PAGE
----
House Ways & Means Committee Chair Brady (R-TX) noted on Wednesday that there is a “lot to like” about the MacArthur-Meadows amendment and that “it really focuses on more affordable health care, giving states flexibility…and it protects important patient protections… I think it’s important for members of the House who have not yet gotten to yes who wish to deliver on their promise to repeal and replace, to give them some time to look at, digest, think about the MacArthur-Meadows approach.” The House Freedom Caucus also announced its support for the amendment on Wednesday, noting in a statement that “While the revised version still does not fully repeal Obamacare, we are prepared to support it to keep our promise to the American people to lower healthcare costs.”

Notably, the Congressional Budget Office (CBO) informed Congress today that a score will not be available on the latest amendments if a vote is held either this week or next. The bill is widely expected to further increase coverage losses, in addition to providing greater state and insurer flexibility from the ACA’s requirements.

It is therefore unclear whether the amended AHCA can gain the necessary votes from moderates it needs to pass in the House. So far, none of the Republican moderates who opposed the original repeal bill have publicly flipped to support the new version of the bill, and several others who originally supported the AHCA are now undecided.

Several health care stakeholder groups have also weighed in against the latest version of the AHCA, including the American Academy of Family Physicians, the American Academy of Pediatrics, the American College of Physicians, the American Congress of Obstetricians and Gynecologists, the American Osteopathic Association, the American Psychiatric Association, the American Medical Association, the American Hospital Association, and the Catholic Health Association of the United States. Joint Letter: AMA Letter: AHA Letter:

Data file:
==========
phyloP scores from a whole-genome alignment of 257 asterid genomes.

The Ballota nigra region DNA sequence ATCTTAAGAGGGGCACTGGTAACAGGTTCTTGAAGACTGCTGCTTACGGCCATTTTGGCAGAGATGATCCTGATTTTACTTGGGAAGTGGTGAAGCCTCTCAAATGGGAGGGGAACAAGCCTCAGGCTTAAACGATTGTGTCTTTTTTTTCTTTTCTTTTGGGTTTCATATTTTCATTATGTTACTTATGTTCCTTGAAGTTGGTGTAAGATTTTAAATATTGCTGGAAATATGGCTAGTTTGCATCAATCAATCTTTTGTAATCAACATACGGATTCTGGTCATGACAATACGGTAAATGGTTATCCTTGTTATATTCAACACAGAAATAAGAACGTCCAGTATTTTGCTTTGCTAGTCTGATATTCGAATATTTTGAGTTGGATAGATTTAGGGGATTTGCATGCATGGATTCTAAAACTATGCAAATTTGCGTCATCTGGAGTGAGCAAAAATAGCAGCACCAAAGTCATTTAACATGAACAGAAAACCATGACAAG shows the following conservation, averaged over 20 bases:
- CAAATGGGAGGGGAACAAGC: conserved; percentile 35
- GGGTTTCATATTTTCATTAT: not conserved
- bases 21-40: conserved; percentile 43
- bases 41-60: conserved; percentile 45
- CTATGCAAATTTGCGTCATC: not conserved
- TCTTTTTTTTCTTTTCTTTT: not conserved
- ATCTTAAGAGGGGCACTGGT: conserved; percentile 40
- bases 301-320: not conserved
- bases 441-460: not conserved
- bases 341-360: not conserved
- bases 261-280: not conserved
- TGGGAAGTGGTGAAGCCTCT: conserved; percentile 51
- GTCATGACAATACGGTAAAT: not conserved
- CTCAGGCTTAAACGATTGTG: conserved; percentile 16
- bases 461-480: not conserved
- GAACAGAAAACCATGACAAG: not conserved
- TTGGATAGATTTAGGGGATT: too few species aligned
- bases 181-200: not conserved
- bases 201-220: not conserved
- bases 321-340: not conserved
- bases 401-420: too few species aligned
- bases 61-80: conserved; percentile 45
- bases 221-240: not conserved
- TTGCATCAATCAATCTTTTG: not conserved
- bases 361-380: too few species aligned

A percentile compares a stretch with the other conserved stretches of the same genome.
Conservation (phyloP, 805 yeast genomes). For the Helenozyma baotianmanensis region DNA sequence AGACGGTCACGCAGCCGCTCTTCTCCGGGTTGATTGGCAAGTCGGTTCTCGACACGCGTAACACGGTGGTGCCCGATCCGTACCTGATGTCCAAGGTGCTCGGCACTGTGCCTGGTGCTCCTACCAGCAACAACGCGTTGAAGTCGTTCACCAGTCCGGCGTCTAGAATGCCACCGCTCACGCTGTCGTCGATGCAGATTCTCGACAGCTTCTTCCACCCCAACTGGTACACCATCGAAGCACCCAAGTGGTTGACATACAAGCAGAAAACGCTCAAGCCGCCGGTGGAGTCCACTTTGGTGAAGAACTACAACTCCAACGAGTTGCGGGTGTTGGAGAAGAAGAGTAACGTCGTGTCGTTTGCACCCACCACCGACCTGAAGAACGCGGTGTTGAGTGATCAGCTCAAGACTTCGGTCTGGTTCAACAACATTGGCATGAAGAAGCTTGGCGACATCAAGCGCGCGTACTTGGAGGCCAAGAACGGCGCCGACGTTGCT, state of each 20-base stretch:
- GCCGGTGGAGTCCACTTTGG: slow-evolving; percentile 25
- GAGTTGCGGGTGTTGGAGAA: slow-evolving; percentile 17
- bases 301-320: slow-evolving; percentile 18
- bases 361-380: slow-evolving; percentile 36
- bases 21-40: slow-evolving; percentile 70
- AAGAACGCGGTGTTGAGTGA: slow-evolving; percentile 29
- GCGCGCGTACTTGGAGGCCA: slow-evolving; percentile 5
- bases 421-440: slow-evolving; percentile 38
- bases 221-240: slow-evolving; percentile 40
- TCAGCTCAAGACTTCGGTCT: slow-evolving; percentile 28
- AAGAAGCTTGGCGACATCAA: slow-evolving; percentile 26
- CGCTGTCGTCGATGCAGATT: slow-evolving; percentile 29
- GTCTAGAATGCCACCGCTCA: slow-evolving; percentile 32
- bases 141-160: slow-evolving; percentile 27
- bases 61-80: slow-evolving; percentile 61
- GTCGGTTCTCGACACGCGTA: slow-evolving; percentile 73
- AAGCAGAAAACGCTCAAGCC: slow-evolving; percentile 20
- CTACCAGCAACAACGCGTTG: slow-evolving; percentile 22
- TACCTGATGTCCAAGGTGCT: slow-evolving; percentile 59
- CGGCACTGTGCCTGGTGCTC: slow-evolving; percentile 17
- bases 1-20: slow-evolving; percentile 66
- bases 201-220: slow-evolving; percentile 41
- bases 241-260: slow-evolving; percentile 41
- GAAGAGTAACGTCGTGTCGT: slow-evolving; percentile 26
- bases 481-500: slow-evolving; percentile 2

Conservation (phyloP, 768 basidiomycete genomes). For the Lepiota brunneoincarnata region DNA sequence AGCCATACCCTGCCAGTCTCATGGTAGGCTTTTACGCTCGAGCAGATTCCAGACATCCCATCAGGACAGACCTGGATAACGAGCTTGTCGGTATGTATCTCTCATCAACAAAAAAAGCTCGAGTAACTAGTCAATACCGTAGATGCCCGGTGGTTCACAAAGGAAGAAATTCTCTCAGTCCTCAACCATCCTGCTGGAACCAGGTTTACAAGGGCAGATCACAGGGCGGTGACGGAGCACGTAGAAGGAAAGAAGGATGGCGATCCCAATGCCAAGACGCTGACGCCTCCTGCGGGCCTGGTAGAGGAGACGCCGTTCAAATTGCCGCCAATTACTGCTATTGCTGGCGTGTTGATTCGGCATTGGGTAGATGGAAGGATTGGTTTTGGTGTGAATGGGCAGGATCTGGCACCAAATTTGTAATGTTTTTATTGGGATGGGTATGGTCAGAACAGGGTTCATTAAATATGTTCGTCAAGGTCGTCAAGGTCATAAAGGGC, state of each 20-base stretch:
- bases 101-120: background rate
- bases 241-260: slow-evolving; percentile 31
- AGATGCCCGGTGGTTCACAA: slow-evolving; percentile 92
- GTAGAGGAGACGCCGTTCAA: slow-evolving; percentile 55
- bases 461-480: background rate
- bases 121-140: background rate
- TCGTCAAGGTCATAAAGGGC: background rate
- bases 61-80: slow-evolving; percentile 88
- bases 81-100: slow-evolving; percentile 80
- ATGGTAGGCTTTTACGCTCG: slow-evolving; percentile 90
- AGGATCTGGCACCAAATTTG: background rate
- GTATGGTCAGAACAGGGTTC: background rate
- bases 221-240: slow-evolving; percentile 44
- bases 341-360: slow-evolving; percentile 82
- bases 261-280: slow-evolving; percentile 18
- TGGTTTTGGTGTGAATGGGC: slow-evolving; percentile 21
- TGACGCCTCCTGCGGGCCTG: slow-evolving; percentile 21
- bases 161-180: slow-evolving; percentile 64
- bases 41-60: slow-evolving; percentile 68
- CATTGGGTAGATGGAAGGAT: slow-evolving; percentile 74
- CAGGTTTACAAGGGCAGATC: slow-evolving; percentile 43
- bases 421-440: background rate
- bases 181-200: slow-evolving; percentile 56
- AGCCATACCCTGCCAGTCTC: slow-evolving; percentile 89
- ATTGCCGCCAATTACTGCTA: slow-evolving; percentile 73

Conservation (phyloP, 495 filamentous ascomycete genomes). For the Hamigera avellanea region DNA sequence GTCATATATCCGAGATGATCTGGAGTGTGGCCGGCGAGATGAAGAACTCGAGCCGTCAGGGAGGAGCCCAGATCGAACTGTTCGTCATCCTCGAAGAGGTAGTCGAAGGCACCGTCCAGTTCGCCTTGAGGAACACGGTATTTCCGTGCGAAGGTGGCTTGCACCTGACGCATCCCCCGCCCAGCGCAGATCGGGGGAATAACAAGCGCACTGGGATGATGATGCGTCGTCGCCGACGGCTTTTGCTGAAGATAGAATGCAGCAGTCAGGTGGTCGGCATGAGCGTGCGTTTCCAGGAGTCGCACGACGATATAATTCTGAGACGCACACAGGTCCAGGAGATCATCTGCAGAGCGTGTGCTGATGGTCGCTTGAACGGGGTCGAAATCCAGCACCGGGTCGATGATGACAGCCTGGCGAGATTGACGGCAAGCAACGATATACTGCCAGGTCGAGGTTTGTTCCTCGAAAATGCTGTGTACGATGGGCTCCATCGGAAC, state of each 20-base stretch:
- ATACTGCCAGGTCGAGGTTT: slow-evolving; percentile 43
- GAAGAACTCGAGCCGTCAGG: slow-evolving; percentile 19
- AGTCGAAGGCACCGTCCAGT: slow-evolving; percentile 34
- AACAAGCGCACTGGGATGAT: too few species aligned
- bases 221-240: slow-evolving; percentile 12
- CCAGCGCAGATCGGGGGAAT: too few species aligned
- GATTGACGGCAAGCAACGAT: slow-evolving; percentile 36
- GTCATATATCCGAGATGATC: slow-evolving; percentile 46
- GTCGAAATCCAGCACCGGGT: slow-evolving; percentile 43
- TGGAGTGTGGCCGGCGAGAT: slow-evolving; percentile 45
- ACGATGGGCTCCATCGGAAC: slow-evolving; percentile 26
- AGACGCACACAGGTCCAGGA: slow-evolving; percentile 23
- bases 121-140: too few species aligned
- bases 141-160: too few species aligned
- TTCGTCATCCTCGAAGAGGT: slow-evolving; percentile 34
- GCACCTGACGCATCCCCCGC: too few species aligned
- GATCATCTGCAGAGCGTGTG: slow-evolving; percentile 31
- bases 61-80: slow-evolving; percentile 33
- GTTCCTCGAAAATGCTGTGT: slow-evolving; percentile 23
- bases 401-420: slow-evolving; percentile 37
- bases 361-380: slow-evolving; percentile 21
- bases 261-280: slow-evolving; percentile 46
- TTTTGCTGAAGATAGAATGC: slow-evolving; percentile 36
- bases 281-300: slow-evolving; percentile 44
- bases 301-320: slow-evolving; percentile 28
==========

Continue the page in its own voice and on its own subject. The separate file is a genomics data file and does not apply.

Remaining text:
Cost-Sharing Reductions –

Meanwhile, this week Congress also continued to debate whether to include funding for cost-sharing reduction (CSR) payments as part of an appropriations package to fund the government through the remainder of fiscal year (FY) 2017. On Wednesday, House Speaker Ryan said that it was up to the Trump Administration to handle funding the CSRs, and that the appropriations bill will not include them. The same day, the White House assured lawmakers that it will continue paying the CSRs.

Despite the pledge from the White House, several stakeholders have continued to advocate for Congressional appropriations. AHIP noted “our position has not changed – the American people need Congress to fund CSRs now.” Additionally, the American Academy of Actuaries released an issue brief to the public that was sent to all members of Congress on Monday arguing for immediate action to stabilize the individual insurance markets, including through the continued funding of CSRs. The National Governors Association (NGA) also weighed in on Tuesday, sending a letter to House Speaker Ryan (R-WI), Minority Leader Pelosi (D-CA), Senate Majority Leader McConnell (R-KY) and Minority Leader Schumer (D-NY), urging them to fully cost the CSRs for FY 2017 through the upcoming appropriations bill and to fund CSRs for FY 2018. Last week, the National Association of Insurance Commissioners also sent a similar letter to Congress. AAA Issue Brief: